[3] We think these rules are controlling here. It appears from the agreement alleged that the appellant was to convey the property and the respondent was to record a reconveyance of the trust deed and give the appellant an option to purchase the property within a year at a fixed price. This agreement was necessarily made subject to the approval of the court and the appellant sought and obtained such approval by directly representing to the court that the claim against the estate was to be compromised by conveying the property in full satisfaction and settlement of the indebtedness arising from the note given for the money borrowed by the estate. The court, which had necessarily authorized the creation of the debt in the first place, thereupon authorized the conveyance, which could not otherwise have been made, as a full satisfaction and settlement of the debt. The effect of the answer is that this debt, created by permission of the court, had been discharged and paid by a conveyance which, while agreed upon by the parties, had been made and could only have been made under the approval and direction of the court. After the conveyance was made in pursuance of the court's order there was no indebtedness. It seems perfectly clear that under such circumstances the respondent could not have proceeded to enforce collection of the note or of that claim against the estate. There remained merely an option to purchase the property at a fixed price which the respondent was free to exercise or not as he saw fit. There was no agreement to repurchase the land or to pay anything, and no debt which could have been secured by a mortgage. It follows that the conveyance of this property was absolute in fact, as well as in form, and that the facts alleged in the answer were not sufficient to constitute a defense to the action.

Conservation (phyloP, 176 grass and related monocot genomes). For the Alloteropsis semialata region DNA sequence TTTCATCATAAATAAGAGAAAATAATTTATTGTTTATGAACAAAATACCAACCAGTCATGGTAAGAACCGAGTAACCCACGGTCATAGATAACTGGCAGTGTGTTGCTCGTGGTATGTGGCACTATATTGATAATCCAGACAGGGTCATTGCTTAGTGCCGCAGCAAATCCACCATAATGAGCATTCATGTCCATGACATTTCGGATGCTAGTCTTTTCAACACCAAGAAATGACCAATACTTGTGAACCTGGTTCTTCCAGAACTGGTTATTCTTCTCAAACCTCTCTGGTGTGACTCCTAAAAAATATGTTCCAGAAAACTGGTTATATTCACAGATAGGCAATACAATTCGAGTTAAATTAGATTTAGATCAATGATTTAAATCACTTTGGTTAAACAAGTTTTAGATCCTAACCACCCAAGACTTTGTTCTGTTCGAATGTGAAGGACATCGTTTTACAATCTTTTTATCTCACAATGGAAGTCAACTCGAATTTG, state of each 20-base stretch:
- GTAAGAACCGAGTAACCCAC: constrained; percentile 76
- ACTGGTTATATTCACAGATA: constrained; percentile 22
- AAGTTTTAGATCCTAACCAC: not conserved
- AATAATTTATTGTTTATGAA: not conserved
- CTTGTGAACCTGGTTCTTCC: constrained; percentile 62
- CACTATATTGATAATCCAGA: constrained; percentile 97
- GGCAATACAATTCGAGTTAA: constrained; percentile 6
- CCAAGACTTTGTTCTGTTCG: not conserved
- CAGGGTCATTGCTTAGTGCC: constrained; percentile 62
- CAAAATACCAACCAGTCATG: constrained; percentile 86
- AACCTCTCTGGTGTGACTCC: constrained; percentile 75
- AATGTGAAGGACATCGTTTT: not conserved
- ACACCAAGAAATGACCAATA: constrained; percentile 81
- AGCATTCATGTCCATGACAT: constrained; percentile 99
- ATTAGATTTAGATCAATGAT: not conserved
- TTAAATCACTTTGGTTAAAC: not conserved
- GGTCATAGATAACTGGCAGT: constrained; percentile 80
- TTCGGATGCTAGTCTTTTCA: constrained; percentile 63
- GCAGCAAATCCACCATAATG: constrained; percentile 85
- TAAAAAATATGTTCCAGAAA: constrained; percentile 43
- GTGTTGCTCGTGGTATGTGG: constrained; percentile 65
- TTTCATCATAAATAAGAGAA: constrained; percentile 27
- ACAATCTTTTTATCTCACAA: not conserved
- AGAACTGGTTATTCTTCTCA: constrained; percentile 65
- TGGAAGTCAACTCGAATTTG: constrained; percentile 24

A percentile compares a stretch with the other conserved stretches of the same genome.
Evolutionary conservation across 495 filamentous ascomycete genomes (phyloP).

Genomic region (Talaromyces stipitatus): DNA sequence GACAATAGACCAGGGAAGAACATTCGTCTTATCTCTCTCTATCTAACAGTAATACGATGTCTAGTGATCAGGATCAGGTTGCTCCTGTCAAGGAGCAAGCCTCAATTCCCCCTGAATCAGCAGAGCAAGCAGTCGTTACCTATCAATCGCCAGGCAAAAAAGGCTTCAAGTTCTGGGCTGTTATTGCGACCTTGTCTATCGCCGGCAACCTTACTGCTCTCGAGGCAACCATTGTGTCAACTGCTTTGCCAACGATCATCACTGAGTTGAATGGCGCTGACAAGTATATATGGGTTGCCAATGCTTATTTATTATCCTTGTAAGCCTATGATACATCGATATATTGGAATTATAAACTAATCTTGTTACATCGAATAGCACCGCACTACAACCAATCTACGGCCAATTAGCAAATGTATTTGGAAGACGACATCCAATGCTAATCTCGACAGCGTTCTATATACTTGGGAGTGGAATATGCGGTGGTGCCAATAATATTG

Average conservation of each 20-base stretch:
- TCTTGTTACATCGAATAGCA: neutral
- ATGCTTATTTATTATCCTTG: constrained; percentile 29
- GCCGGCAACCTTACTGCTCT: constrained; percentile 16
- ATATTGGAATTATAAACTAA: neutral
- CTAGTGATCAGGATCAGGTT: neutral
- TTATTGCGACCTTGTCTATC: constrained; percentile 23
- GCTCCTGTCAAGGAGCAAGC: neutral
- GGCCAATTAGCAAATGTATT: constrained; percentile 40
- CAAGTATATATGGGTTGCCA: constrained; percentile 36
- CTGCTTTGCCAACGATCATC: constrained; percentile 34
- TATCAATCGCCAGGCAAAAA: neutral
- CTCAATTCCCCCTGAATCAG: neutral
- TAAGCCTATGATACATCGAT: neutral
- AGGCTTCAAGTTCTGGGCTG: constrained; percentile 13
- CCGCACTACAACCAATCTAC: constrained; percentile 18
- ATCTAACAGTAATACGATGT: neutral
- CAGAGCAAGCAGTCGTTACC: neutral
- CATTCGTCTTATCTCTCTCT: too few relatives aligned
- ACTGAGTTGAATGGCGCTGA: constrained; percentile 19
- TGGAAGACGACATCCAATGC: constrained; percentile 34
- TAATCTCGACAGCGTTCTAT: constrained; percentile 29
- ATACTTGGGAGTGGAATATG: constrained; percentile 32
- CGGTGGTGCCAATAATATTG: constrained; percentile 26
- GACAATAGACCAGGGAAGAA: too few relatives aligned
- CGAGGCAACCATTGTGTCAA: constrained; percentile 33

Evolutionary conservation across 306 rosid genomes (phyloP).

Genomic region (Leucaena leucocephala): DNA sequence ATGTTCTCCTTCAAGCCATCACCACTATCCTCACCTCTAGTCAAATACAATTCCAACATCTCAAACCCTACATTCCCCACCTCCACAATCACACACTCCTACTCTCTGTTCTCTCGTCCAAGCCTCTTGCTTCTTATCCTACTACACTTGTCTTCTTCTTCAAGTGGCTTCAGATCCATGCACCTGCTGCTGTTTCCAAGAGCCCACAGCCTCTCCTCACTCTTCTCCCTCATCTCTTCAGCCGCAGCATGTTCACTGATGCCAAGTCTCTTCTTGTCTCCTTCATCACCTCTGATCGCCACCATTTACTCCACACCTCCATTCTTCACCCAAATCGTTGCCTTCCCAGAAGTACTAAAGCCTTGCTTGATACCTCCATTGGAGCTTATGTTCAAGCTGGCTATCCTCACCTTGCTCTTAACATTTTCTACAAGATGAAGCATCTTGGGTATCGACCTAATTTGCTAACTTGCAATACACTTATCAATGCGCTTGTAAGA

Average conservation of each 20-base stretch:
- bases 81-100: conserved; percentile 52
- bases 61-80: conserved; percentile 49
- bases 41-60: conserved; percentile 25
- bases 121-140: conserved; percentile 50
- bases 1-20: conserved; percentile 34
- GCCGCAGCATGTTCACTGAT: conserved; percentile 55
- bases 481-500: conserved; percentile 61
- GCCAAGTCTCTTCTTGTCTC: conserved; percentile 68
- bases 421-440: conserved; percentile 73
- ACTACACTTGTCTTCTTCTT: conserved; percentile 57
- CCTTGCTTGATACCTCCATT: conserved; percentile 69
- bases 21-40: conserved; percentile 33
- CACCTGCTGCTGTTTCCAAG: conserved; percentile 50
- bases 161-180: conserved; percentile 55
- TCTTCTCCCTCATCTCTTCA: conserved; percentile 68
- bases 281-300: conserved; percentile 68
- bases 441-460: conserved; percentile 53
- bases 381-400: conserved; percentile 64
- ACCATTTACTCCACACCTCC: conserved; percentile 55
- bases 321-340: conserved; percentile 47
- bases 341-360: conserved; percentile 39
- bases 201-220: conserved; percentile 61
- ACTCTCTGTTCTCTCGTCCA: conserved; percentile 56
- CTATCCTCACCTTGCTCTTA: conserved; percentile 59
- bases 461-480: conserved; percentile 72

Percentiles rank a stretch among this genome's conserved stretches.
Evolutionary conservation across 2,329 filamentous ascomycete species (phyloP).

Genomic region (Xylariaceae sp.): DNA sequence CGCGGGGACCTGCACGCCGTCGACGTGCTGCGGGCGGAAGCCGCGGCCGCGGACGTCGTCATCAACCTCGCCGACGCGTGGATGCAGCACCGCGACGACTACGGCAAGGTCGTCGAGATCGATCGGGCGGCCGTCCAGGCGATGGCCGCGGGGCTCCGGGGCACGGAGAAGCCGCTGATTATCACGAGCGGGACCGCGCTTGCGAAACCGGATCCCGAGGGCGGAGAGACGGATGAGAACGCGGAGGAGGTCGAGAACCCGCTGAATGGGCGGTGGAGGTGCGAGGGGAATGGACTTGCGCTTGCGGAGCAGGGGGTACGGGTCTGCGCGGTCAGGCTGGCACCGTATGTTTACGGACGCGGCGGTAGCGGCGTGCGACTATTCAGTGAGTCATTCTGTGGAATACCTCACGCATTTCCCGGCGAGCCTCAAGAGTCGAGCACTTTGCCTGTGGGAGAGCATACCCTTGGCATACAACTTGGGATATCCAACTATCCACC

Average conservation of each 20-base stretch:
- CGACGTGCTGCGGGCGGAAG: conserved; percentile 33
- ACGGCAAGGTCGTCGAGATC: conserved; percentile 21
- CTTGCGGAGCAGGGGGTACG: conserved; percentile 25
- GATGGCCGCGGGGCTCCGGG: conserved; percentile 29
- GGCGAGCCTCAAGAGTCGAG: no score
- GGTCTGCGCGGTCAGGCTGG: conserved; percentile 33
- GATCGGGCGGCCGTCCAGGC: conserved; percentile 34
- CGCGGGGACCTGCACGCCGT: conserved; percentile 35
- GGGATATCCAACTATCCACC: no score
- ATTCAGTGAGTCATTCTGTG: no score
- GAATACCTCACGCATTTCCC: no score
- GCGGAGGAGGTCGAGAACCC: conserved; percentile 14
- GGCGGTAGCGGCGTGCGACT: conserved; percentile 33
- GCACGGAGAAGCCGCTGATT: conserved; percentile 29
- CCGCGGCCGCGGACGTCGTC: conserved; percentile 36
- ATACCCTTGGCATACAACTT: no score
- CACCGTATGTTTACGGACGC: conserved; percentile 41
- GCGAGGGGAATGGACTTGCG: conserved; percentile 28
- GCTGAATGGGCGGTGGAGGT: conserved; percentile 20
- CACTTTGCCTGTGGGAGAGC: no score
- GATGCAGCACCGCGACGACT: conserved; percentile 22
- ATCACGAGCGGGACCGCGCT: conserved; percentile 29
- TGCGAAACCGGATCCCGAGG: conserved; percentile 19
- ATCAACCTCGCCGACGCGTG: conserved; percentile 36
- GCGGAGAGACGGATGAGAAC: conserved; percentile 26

The judgment is affirmed.

Marks, J., concurred.

Some case metadata and case summaries were written with the help of AI, which can produce inaccuracies. You should read the full case before relying on it for legal research purposes.

This site is protected by reCAPTCHA and the Google Privacy Policy and Terms of Service apply.